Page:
Mary Mostafanezhad, Faculty, Department of Geography, University of Hawaiʻi at Mānoa

Mary Mostafanezhad

Office: Saunders 440

Browse My Publications:

UH Award Winner


I am a human geographer broadly interested in development and socio-environmental change in Southeast Asia. Development geography encompasses the range of socio-economic activity that unevenly affects people’s livelihoods and wellbeing. My scholarship engages with these themes through the analysis of tourism, agriculture, and infrastructure. My work on socio-environmental change draws on political ecology framings that account for the range of political and economic drivers of environmental degradation and socio-ecological movements. I focus on how these processes materialize in the contexts of air pollution, forest degradation, and agrarian transitions. Published in eight authored and co-edited books and more than 75 peer-reviewed journal articles and book chapters (see Google Scholar for a list of my publications), my work collectively asks, how is everyday experience mediated by broader transnational processes and with what social and environmental implications? I seek answers to this question through ethnographic fieldwork and in popular culture and other textual representations, as well as collaboratively with GIS and remote sensing specialists. When I am not writing about the environment and development, you can find me surfing Diamond Head, hiking the Kalalau Trail, or eating spicy poke bowls on Kaimana Beach.


  • PhD, Anthropology, University of Hawai‘i at Mānoa, 2011
  • MS, Anthropology, University of Oregon, 2005
  • BA, Anthropology & Communication, Washington State University, 2003


  • GEO 102: World Regional Geography
  • GEO 324: Global Tourism
  • GEO 330: Culture and Environment
  • GEO 425: Geographies of Popular Culture
  • GEO 426: Environment, Resources, and Society
  • GEO 610: Cultural Geographies of Tourism
  • GEO 685: Human Geography Research Methods
  • GEO 725: Political Ecology
  • GEO 757: Cultural Geography


My current research examines the political ecology of seasonal air pollution in northern Thailand. Air pollution now affects 92 percent of the global population and is responsible for one out of every nine deaths on the planet, nearly two-thirds of which occur in Southeast Asia and the Western Pacific. This project employs mixed ethnographic, quantitative, and geospatial methods to investigate the question: What are the socio-ecological drivers and consequences of seasonal air pollution crises? As anthropogenic environmental change intensifies globally, my work advances understandings of how such change registers as a crisis (or not) and has significant implications for environmental policy, politics and practice. Supported by a National Science Foundation Cultural Anthropology Senior Research Award, I document this work in a range of publications (see Google Scholar) and in my book manuscript, “(Un)natural air: Pollution out of place in northern Thailand.”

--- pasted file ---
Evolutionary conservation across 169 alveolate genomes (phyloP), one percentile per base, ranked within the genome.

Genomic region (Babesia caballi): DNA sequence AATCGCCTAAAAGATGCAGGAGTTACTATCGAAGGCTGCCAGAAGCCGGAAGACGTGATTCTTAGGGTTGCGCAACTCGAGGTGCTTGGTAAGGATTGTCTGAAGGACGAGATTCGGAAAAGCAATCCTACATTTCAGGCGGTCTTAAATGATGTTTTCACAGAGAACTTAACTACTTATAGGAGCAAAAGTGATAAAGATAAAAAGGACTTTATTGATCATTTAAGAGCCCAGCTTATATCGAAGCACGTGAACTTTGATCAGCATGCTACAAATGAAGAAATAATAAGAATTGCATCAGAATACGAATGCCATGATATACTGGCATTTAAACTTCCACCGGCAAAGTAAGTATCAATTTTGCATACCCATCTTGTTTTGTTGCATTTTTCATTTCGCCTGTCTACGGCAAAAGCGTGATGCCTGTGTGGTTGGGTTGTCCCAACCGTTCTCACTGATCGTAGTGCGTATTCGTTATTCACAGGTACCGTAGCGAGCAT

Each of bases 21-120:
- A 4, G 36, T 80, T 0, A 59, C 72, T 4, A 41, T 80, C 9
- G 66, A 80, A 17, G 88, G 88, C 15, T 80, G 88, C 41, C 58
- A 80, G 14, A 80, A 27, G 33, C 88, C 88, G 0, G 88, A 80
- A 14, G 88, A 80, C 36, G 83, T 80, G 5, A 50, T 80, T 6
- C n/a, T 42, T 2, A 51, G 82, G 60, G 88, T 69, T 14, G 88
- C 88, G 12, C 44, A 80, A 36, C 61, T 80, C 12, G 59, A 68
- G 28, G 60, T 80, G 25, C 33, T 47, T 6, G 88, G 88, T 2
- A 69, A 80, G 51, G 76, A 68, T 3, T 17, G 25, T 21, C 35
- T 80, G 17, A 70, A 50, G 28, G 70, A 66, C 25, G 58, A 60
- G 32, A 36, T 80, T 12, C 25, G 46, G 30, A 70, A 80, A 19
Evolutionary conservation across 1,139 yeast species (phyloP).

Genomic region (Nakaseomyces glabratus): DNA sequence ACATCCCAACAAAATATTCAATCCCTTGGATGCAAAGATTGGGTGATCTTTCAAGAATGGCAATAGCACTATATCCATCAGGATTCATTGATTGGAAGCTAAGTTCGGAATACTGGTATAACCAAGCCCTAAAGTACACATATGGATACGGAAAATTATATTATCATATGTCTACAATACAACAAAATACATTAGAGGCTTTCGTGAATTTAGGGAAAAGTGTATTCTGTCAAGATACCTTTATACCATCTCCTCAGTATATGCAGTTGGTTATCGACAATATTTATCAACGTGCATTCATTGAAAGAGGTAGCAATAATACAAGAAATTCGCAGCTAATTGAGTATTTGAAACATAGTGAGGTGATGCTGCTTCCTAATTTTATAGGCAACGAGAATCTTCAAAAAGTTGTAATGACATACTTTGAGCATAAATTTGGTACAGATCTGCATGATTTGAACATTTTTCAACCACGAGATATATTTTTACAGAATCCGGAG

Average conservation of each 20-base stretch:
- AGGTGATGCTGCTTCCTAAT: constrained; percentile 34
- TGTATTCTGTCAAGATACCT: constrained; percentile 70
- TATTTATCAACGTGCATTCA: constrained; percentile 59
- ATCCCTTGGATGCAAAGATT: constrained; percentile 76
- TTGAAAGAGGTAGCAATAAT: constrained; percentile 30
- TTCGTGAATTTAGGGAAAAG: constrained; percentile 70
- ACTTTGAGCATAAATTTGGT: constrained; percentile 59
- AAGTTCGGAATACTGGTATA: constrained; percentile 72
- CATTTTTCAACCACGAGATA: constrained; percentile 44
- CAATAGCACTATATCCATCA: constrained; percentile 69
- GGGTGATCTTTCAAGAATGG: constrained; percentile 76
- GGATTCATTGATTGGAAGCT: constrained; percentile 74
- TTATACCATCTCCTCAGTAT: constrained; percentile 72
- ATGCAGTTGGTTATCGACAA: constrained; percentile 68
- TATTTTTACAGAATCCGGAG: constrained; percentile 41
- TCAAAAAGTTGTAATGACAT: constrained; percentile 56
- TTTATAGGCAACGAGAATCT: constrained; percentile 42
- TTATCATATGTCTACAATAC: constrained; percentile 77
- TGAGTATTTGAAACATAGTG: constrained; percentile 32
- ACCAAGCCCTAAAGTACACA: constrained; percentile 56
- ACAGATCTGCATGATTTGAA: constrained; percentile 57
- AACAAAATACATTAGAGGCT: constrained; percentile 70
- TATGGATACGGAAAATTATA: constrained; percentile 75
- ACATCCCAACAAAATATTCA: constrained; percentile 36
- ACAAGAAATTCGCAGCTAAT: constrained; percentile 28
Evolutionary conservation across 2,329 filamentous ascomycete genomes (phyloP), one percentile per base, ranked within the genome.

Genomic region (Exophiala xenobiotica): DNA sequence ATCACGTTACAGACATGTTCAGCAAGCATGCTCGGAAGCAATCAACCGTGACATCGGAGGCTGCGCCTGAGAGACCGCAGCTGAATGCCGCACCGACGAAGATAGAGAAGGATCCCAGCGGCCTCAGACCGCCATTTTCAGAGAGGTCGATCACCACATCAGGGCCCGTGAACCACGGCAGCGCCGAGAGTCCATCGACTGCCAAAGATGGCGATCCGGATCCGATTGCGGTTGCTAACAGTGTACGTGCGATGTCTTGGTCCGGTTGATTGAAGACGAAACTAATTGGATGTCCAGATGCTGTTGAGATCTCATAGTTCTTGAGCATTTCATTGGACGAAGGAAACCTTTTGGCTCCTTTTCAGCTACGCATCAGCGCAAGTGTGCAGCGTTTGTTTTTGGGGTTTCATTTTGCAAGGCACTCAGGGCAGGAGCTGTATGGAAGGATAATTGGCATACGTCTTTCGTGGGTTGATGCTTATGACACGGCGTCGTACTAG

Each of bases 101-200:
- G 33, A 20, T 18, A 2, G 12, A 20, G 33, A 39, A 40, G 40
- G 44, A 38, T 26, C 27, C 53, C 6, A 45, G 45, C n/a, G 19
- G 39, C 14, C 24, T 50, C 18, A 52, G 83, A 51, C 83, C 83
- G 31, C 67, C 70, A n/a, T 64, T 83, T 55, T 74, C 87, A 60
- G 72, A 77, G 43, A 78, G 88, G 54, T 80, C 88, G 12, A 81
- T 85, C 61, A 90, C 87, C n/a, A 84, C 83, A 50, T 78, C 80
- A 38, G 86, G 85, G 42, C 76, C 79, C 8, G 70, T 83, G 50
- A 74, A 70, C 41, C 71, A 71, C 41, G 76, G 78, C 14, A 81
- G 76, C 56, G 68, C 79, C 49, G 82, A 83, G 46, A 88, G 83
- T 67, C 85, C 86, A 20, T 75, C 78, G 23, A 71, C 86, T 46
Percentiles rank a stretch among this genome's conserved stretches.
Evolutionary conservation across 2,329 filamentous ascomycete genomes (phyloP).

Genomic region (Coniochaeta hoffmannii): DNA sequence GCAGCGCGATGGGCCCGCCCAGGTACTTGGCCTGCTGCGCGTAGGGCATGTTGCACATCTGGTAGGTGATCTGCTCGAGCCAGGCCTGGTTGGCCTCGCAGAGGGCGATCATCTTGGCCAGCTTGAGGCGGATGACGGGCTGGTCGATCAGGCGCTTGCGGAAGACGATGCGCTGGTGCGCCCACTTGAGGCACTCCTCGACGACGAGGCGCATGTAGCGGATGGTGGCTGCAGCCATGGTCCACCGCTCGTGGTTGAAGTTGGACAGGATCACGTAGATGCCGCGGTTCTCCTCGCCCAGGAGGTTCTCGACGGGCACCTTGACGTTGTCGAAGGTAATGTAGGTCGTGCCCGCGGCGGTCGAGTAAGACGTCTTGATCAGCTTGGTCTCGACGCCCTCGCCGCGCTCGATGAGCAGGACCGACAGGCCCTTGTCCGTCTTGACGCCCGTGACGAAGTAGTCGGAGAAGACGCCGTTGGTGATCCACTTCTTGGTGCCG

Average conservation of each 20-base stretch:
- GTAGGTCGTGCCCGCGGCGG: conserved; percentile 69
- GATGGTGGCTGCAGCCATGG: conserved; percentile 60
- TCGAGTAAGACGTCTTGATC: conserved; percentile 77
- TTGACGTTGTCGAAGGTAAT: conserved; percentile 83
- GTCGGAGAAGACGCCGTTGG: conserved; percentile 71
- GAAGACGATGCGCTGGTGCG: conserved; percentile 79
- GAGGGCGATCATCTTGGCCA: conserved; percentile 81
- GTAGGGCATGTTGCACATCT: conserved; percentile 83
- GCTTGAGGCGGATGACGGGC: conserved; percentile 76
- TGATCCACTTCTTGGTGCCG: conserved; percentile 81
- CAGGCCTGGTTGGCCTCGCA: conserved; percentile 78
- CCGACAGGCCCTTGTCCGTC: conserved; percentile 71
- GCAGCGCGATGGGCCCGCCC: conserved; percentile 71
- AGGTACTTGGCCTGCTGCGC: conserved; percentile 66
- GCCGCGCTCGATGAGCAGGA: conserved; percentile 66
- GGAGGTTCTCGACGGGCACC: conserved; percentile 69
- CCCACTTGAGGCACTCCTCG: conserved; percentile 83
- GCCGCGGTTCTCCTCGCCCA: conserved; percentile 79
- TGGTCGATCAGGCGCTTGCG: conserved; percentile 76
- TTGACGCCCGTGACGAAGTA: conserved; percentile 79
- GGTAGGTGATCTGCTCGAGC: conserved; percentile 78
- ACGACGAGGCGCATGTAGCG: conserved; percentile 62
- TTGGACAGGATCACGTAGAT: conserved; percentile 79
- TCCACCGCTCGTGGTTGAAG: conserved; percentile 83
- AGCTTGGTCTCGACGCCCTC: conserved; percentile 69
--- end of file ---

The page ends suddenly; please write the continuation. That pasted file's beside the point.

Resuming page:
This work dovetails with my forthcoming collaborative project on Transboundary Air Pollution and the Socio-Ecological Impact of China’s Belt-Road Initiative in Myanmar and Thailand. Spanning 65 countries which collectively account for one-third of the global GDP and 60 percent of the world’s population, China’s Belt and Road Initiative (BRI) is the world’s largest infrastructure development scheme ever conceived. This project brings an integrated ethnographic and geospatial lens to current debates by comparatively investigating the socio-ecological implications of BRI in Myanmar and Thailand. This project is supported by a collaborative USD $1,000,000 Luce Initiative on Southeast Asia grant from the Henry Luce Foundation.

These projects are being carried out in collaboration with the Regional Center for Social Science and Sustainable Development and the School of Public Policy at Chiang Mai University.